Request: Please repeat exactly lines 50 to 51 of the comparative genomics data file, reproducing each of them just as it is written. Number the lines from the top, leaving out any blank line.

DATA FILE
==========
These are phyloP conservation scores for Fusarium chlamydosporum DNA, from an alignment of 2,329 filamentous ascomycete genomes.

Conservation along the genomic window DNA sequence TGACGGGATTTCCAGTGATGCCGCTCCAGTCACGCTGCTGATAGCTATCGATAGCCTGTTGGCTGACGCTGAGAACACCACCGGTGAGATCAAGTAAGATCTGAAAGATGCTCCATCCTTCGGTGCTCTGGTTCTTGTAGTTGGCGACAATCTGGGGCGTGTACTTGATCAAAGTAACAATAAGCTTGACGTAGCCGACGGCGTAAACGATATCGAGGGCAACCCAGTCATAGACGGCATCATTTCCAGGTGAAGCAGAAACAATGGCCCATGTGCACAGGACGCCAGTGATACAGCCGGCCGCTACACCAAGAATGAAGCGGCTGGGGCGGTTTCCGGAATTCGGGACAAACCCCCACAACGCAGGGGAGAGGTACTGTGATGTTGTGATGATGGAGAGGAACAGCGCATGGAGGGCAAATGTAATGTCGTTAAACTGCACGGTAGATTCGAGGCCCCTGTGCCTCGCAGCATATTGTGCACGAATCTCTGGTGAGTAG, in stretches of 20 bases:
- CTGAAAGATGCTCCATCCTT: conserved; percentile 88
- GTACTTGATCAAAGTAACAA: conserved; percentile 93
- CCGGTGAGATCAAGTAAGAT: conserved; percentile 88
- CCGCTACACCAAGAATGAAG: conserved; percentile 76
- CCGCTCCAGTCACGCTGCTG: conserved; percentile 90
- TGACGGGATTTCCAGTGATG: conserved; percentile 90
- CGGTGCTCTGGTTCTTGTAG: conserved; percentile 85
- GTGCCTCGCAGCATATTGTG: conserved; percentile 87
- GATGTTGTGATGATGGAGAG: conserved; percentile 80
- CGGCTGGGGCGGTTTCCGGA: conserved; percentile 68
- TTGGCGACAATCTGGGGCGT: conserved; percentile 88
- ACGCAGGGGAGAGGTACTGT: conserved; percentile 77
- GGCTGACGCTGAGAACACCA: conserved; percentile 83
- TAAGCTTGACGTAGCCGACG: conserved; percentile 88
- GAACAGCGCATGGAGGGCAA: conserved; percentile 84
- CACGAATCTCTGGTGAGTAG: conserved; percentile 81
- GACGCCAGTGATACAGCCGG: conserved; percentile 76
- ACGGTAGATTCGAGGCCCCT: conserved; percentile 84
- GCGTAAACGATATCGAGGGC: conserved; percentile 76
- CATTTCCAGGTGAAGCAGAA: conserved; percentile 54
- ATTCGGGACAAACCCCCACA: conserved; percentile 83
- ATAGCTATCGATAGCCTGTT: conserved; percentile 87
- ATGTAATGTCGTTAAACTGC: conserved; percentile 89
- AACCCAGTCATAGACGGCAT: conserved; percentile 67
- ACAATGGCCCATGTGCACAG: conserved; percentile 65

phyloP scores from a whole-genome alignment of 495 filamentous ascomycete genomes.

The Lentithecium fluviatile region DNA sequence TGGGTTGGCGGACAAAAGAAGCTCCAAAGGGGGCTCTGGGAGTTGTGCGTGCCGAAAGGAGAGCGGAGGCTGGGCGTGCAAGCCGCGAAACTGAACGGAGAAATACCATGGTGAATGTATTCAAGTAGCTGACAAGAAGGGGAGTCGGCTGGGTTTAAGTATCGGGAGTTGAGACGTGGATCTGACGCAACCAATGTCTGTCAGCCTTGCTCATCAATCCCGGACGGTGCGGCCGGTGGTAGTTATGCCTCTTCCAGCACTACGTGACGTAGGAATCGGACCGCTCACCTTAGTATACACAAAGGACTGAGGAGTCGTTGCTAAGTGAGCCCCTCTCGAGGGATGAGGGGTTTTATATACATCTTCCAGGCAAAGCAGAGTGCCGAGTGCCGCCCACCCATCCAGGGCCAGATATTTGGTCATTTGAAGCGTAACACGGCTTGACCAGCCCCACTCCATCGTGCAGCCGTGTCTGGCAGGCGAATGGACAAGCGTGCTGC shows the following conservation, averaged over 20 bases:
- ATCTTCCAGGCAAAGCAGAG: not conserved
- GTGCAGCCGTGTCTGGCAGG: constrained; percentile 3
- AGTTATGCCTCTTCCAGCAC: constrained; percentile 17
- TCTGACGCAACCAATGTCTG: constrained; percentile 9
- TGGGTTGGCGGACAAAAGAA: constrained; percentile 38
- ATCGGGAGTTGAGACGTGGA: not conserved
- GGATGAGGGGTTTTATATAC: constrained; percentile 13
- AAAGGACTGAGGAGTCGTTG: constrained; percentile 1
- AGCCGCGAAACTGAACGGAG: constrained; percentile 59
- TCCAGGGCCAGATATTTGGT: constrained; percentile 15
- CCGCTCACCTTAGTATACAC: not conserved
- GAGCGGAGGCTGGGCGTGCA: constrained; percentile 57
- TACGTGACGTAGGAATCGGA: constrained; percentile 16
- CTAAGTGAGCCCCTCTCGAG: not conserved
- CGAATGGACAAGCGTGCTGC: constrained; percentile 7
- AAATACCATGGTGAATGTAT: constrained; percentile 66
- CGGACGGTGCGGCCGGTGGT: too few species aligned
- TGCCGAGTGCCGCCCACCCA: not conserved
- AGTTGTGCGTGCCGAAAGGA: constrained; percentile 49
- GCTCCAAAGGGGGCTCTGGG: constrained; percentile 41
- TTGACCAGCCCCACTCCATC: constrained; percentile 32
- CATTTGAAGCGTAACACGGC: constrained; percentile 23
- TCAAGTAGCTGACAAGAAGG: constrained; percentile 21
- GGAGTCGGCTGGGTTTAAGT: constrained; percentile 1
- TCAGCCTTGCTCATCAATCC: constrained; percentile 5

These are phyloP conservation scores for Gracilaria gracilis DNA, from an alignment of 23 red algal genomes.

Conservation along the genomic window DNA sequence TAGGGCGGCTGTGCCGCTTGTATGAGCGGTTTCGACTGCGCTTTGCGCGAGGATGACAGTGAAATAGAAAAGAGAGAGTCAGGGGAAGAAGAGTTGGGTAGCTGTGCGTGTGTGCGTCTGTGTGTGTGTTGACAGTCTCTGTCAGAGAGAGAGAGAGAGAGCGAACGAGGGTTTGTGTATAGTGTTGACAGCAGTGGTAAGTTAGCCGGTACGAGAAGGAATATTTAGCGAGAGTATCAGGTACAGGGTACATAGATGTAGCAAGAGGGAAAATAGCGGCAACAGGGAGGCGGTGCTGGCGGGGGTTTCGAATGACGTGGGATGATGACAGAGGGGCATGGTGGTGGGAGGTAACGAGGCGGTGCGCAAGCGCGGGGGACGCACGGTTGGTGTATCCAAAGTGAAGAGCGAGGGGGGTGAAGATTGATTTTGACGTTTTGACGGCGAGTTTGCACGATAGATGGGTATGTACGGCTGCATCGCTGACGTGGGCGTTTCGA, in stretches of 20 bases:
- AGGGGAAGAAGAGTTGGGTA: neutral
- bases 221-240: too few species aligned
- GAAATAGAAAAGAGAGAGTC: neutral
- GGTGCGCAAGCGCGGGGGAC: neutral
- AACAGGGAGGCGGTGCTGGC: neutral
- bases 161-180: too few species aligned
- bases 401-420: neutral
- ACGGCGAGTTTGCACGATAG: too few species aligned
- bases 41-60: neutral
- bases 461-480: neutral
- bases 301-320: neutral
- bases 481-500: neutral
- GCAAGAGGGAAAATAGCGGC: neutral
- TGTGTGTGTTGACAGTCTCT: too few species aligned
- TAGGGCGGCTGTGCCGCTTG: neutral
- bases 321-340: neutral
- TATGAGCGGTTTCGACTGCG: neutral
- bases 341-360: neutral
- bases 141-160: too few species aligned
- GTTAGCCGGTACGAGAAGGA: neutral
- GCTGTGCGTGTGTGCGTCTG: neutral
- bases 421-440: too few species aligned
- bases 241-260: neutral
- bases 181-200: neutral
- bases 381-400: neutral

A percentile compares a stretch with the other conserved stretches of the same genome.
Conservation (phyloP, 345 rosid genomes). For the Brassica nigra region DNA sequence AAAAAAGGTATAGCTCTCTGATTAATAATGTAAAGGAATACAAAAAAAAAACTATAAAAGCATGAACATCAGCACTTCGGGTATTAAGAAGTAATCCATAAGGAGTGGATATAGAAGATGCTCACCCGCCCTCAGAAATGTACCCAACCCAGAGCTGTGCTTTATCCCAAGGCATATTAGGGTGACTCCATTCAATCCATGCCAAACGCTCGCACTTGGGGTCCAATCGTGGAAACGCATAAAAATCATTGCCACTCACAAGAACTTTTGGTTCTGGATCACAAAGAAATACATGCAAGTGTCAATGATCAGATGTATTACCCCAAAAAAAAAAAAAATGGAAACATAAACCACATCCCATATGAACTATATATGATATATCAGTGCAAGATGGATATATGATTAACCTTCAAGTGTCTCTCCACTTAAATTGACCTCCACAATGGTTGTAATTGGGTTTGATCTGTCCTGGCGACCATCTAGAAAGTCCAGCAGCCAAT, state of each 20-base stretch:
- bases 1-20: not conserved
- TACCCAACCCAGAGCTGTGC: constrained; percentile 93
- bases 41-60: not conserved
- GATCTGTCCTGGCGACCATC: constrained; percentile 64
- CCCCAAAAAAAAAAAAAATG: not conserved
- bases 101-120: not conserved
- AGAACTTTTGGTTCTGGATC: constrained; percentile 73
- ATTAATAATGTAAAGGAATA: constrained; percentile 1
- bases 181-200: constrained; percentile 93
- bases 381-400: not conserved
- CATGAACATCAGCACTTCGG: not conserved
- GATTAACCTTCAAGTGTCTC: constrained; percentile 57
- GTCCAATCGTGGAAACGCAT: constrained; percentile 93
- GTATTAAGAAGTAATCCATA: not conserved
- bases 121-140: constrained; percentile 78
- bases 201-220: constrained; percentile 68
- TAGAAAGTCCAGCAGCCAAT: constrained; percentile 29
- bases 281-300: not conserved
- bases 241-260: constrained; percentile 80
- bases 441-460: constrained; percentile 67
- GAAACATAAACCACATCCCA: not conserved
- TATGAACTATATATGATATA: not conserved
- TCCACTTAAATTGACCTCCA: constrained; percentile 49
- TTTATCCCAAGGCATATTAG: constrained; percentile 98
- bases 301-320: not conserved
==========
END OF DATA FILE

- TTGACCAGCCCCACTCCATC: constrained; percentile 32
- CATTTGAAGCGTAACACGGC: constrained; percentile 23